Facts about rising gas prices

It seems like almost every single day gas prices are hitting new highs. I don’t get to see the pumps personally, but both of my driving daughters are horrified by the prices they’re now paying. My son has been keeping track of what he sees when he’s on the school bus, and he’s fascinated by the differences even between gas stations. As he said, the numbers are high, higher, and highest.

I’m equally agitated by the increasing cost of home heating oil. The prices are creeping up and up and up.

Why is fuel is so expensive? Whose fault is it? When is it going to get better?

I’ve been researching this like an obsessed person, trying to dig through the political stuff and find real answers. There’s a lot of incorrect information, mistakes, and outright false narratives.

The facts indicate that today’s exorbitant gas prices have their roots in the pandemic. Thanks, COVID-19. Then, the Russian war on Ukraine has steadily helped push gas prices higher.  Globally, the pandemic had a big effect on supply and demand.

The pandemic shut down things in the United States in mid-March of 2020. With lockdowns, businesses closing or changing to remote access, and all recreation either ending or shifting to remote, the demand for gasoline took a nosedive. According to reports from the American Automobile Association, most drivers reduced their driving by half or more. Much less driving = Much less gasoline being purchased.  As a result, in April 2020, the average price of a gallon of gasoline in the USA was $1.94.

When the demand for gas and oil dropped so much during the pandemic, OPEC (Organization of Petroleum Exporting Countries) and oil-producing nations such as Russia all reduced their production by a significant amount – they cut 10% of the global supply.

I found accounts from more than one qualified analyst stating that as the global economy recovered more and more from the pandemic, OPEC was much slower to bring up its production levels again. Apparently, they waited to do so until July 2021.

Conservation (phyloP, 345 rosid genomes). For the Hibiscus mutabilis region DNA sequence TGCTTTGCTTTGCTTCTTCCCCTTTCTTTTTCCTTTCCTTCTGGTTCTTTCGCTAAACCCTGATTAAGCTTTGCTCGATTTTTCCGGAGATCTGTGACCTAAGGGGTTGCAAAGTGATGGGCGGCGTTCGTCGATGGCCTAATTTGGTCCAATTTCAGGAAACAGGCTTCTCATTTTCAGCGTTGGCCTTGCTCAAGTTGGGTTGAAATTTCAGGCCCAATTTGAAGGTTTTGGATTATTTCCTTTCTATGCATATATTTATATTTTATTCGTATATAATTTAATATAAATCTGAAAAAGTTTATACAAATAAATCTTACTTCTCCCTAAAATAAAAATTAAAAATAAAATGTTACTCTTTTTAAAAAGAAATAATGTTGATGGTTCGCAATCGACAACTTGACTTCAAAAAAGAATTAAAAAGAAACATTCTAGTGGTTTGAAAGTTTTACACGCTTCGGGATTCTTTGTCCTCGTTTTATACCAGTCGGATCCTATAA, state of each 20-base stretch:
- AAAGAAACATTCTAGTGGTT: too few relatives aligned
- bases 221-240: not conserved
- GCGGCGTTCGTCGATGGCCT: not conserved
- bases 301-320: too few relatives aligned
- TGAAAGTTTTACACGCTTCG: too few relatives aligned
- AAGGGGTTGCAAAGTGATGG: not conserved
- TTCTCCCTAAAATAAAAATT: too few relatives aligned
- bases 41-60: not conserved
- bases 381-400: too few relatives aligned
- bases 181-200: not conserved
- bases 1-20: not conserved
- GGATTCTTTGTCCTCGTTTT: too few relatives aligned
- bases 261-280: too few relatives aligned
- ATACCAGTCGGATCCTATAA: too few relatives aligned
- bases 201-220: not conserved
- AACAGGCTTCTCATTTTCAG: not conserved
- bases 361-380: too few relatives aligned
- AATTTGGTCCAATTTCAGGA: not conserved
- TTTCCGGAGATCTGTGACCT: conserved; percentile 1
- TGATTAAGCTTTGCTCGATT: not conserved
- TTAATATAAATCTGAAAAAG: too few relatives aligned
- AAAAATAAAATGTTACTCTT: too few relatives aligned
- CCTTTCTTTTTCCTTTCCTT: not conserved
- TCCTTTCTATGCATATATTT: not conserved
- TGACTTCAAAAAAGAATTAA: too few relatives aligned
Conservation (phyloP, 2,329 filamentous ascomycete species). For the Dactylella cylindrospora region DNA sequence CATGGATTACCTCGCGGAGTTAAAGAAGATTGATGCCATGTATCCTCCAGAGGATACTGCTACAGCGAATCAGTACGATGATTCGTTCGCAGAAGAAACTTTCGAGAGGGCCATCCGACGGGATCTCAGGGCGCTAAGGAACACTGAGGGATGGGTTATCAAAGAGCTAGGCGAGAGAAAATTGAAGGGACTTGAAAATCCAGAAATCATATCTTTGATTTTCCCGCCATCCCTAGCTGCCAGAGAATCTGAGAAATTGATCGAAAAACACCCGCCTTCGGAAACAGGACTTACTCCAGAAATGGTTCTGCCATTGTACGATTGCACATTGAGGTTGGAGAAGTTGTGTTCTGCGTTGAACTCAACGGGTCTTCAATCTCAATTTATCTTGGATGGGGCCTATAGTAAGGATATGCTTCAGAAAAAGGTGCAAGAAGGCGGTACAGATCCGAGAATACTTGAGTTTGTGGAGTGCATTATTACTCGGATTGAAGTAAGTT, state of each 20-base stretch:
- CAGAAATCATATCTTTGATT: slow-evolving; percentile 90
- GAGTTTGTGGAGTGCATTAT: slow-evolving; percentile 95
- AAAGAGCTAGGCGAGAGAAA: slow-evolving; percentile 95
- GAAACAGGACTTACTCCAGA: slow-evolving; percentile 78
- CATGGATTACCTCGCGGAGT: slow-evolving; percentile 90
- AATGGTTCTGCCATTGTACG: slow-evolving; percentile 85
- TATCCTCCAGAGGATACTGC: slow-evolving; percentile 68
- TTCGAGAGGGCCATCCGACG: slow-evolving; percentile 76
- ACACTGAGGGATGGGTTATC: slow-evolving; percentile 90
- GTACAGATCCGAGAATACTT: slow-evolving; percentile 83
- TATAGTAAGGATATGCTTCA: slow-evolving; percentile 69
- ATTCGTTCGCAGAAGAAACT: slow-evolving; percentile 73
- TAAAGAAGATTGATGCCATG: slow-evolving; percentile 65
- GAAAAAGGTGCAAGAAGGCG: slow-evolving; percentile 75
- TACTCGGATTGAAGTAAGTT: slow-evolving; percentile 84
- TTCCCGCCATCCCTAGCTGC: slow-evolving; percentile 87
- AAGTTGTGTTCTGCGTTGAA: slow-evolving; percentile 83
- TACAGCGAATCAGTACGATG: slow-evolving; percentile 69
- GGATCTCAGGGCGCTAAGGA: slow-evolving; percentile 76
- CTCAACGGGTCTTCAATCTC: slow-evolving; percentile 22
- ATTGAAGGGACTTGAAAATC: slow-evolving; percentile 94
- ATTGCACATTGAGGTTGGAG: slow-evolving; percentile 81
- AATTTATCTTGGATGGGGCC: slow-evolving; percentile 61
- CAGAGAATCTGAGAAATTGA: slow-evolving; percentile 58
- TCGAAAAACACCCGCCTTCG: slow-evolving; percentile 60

What has affected gas prices recently?

Russia’s war on Ukraine has rapidly pushed up oil and gas prices by more than 20%.

On March 8th, President Biden announced a ban on US imports of Russian oil and gas. Exporting those things is Russia’s primary revenue source in the middle of the conflict, so it’s not difficult to understand the purpose of doing that. But the United States only typically imports about 8% of its oil and gas from Russia. Why then, are our prices impacted so much by it? Apparently, our refusal to accept Russian oil and gas impacts their ability to have their products flow to the wider global market. The global market effect impacts our prices.

I’ve noticed some people blaming President Biden for higher gas prices. I can’t stand to not point out how it doesn’t make sense to do that. They point to the decision last year to cancel the Keystone XL Pipeline. Some people also blame Biden’s executive order to pause oil and gas drilling on federal land in January 2021. (A federal judge in Louisiana blocked that order in June.)

But experts say the U.S. is producing more oil now than it was in 2020 before Biden was inaugurated.  Recent data from the U.S. Energy Information Administration shows that for the week of March 4, 2022, the U.S. was producing 11.6 million barrels per day, compared with an average of 11.3 million barrels per day in 2020,

There have been increases in oil and gas drilling under Biden, but companies in the U.S. are restricted by supplies of rigs, trucks, and labor that they need carry out operations to supply more oil.

So, when are gas prices going to go down?

I read quite a lot of projections about this and experts project that gas prices will remain elevated for months. No one can be more specific, because the variables are just that ..  Variable

I hope the information shared here helped shed some light on the frustrating subject of gas prices. I was reading and hearing so many things that just didn’t seem right, I can’t stand all the misinformation out there, so I had to look into it. Hopefully what I learned will be of interest to some of you!

How have gas prices been where you live? Have you been hearing a lot of wrong information as I’ve been? Feel free to share your thoughts and opinions with me at frominhere@gmail.com. You may just find yourself receiving a thank you and a gift in my newsletter next week! And if you noticed some highlighted words in the article you just read, make a sentence out of them. Email it to me and you may find yourself in the newsletter for that reason too.

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